Where the place of performance of an employment contract is not the place of registration of the employer, such matters about the employee as the minimum wage level, labor protection, work conditions, prevention against occupational harm and the local average monthly wages in the last year shall be governed by the relevant provisions of the place of performance of the employment contract. If the relevant standards at the place of registration of the employer are higher than those at the place of performance of the employment contract and both the employer and the employee have agreed on the following relevant provisions of the place of registration of the employer, the relevant provisions of the place of registration of the employer shall apply.
The issue illustrates the extent to which workers across the industrialized world face similar challenges and argues for developing some common standards. And it also shows that labor movements in different countries/regions can learn from each other since, at least in this case, China has better regulations on the books than Europe.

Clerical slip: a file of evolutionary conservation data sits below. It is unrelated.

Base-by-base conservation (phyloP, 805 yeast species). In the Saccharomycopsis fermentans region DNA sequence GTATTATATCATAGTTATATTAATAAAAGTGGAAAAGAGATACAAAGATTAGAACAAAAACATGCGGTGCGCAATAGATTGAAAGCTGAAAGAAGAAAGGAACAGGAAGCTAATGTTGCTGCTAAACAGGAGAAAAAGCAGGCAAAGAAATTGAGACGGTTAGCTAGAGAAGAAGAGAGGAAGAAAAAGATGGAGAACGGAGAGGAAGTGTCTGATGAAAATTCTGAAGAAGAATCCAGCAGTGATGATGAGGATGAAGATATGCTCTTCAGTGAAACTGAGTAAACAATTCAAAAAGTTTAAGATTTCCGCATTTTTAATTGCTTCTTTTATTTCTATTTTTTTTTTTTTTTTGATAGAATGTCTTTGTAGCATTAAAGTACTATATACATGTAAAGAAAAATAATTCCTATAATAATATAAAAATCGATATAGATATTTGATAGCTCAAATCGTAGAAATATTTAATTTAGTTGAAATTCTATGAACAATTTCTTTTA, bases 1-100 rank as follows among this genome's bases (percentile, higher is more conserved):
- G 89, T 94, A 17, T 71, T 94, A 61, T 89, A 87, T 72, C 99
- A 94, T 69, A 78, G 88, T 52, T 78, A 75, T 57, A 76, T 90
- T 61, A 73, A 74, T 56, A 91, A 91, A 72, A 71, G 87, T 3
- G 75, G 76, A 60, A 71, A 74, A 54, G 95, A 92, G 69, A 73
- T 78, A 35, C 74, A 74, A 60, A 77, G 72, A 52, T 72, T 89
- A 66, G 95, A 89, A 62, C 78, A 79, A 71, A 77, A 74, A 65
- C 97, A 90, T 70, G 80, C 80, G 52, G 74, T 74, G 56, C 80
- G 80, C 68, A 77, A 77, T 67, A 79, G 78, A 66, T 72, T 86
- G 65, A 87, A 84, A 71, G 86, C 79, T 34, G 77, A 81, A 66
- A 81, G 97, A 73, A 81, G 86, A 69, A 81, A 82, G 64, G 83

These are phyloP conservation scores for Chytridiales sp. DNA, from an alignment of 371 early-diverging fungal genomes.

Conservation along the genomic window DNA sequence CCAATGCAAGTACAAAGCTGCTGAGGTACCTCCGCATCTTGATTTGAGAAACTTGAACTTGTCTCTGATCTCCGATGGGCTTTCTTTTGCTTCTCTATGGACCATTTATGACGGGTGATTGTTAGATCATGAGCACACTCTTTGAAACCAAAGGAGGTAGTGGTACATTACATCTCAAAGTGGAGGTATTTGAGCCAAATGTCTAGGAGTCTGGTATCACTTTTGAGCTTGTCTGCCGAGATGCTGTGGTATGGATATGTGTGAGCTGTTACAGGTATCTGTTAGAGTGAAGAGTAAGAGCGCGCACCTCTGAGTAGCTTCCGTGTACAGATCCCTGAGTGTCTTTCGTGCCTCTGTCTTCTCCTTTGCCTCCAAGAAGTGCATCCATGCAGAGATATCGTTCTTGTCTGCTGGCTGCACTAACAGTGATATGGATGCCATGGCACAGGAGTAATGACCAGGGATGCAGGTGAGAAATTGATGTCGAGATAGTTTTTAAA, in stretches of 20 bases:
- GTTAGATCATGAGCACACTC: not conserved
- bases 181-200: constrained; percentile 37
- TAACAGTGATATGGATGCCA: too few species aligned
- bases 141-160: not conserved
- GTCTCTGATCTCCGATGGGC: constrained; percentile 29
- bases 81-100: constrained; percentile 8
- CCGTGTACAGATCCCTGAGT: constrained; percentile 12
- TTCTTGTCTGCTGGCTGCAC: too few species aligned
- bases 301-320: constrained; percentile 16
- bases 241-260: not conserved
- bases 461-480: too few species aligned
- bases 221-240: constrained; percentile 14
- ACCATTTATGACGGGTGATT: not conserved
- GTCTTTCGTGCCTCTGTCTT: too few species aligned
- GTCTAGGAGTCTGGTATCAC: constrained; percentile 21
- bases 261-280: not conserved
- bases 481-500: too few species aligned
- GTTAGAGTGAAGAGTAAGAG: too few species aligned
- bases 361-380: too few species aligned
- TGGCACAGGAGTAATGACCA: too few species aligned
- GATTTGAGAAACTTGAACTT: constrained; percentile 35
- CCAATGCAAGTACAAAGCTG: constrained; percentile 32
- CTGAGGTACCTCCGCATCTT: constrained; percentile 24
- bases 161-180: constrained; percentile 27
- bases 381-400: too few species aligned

After years of shunning the ACFTU, unions and labor organizations around the world are continuing efforts to establish relationships with the Chinese union. The ITUC plans a series of discussions in the coming months. And the Change to Win federation in the US is planning to sign a protocol with the ACFTU in the coming months which will outline the framework for future relations. In addition, the Asia Europe People’s Forum being held this week [October 13-17] near Beijing brings together 500 trade unionists and social movement activists from Europe and Asia for a forum on a broad range of issues. We think that in a period when Chinese industrial relations are undergoing rapid change, especially in this period of global economic crisis, establishing contacts on the ground in China is important for both Chinese workers and for workers around the world.